George Bradford (David Watson)
In the FE report of the July ’88 Toronto @ Un-convention [FE #329, Summer, 1988], the description of a workshop that I gave, “Empire and Ecological Destruction,” contained a misleading inaccuracy. Since I was not in town when the FE was produced, I wasn’t able to clear it up then but would like to do so now.
The article says, “Following the session, Bradford expressed a feeling that what once was a tiny corner of anti-authoritarian theory—anti-industrialism, anti-technology, pro-primitivist—had emerged to a wider appreciation in recent years.” This is true in my estimation, and indicates that the megamachine itself, rather than theory in the FE, is generating such perspectives. However, the article goes on to say, “Only a little was heard from those who fail to realize that technology is inherently a system of domination and continue to claim it is neutral...” This is definitely not the case, and not what I said to the author in our conversation (she had not attended the workshop). If the misunderstanding was my fault, my apologies. But there were many differences of opinion on these interrelated questions in my workshop and the technology workshop. While I do think that some people came away with a better appreciation of the critiques that have appeared in the FE on technology and civilization (a California person I have regularly seen at these gatherings articulated this process of understanding well), I never meant to imply that everyone was now in agreement. I was satisfied for the time, even elated, that so many people were talking about these questions at a deeper level—and with far less of the acrimony, actually, that previously characterized such discussions.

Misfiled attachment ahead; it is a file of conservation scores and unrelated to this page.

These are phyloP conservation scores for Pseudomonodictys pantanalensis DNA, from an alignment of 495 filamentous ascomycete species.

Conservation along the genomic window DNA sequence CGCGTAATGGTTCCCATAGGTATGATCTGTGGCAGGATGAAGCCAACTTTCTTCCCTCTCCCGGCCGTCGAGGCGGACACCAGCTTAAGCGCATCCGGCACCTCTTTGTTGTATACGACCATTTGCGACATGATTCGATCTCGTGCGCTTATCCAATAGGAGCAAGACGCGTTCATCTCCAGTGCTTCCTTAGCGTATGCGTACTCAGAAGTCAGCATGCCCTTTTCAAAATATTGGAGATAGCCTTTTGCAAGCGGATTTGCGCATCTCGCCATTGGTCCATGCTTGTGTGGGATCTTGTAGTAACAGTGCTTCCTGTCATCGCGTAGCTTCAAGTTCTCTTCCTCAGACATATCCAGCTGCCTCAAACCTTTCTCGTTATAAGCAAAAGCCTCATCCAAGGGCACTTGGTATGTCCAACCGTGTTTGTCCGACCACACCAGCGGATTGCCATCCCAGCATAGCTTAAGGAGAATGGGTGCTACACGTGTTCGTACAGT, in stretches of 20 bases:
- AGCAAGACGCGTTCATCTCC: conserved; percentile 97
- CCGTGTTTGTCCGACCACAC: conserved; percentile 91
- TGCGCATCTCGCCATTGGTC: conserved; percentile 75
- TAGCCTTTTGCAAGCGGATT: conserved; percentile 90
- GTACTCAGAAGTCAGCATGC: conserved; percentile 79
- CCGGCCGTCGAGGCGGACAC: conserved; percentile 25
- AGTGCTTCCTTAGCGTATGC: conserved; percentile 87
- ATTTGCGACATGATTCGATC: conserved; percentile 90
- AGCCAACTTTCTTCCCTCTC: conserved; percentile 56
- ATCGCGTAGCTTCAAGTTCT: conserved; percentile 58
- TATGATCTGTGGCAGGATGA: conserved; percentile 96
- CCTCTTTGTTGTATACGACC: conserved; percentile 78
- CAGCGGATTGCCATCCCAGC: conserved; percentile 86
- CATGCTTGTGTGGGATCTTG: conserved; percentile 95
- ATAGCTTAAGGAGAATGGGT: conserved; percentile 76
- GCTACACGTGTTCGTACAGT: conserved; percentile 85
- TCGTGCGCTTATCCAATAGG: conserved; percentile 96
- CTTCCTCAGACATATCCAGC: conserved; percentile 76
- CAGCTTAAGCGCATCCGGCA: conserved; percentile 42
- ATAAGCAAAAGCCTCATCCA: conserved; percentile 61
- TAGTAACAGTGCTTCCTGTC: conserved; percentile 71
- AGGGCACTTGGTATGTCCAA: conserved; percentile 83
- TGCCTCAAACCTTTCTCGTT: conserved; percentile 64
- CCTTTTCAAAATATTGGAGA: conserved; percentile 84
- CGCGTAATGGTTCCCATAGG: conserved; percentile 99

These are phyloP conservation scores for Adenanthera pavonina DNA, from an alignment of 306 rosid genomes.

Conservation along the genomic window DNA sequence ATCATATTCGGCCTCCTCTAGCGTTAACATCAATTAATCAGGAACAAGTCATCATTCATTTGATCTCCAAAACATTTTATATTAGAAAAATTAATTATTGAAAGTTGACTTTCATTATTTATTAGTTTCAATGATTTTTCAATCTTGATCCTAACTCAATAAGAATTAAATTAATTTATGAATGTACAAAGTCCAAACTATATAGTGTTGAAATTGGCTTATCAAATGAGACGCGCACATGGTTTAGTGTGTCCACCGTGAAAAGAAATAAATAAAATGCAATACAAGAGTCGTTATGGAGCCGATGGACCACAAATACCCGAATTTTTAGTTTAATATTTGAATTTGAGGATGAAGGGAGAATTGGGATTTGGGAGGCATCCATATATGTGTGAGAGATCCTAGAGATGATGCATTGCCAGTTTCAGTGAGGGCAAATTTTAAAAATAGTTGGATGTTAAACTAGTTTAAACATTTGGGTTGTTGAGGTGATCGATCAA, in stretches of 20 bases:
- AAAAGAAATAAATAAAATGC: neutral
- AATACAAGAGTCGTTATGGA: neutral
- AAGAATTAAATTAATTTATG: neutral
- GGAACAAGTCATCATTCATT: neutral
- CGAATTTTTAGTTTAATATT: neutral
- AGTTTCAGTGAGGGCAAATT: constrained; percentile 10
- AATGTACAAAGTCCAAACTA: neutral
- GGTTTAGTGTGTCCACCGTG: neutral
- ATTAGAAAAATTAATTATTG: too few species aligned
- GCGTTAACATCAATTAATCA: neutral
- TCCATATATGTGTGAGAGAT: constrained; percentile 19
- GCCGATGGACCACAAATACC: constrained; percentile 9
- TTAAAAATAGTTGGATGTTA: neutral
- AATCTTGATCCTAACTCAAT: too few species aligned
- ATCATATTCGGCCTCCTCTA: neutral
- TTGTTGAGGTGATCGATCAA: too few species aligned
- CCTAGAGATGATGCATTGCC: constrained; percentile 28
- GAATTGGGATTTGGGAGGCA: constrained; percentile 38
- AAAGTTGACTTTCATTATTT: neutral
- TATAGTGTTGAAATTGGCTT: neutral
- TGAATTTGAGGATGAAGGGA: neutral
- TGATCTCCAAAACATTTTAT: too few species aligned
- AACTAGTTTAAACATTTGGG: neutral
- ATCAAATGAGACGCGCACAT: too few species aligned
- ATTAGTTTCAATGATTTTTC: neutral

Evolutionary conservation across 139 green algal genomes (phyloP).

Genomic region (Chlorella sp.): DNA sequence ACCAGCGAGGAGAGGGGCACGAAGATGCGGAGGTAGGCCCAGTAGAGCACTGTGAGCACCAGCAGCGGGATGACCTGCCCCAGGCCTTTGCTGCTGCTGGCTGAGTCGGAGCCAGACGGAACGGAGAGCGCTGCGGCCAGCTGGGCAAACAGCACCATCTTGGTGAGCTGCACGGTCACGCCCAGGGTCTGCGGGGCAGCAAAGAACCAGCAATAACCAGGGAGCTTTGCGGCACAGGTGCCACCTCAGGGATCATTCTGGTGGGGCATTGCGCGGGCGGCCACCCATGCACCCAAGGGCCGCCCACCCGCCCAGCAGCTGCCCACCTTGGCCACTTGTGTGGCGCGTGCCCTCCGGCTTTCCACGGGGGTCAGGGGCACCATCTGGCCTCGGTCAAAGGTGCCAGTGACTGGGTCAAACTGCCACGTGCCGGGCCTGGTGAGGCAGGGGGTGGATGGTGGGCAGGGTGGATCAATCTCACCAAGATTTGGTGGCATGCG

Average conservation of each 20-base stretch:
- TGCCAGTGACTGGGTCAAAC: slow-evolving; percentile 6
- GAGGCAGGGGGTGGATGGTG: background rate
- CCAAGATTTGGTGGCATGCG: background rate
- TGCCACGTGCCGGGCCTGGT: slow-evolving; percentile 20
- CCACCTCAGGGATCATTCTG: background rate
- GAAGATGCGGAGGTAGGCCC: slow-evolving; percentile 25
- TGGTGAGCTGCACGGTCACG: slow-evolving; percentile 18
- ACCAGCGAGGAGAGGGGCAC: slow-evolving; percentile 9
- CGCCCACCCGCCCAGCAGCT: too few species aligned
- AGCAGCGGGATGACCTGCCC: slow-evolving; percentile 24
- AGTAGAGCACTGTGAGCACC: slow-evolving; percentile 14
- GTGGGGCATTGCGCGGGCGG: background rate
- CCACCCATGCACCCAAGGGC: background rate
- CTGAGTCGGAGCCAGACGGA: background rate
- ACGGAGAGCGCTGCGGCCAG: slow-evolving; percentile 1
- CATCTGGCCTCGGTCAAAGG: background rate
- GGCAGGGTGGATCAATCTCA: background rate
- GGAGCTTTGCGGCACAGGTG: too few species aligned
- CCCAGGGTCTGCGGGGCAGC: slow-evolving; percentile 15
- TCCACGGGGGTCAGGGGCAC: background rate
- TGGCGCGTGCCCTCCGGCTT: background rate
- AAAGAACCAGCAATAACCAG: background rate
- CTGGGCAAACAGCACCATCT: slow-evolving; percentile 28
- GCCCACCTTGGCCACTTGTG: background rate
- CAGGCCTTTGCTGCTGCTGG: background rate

In general, the article may have inadvertently given the impression that FE folks (or Detroiters) came to the conference as a bloc, with “our” point of view to peddle. I don’t think that was its intention, but we must be careful in this regard. The FE is a loose group of long-time friends who agree on much in general, but we participate in such things as the unconvention not as a cohesive group but as individuals, each with a particular voice and vision to offer. One should never assume that any FE writer’s voice either in the paper or at a gathering speaks for us all.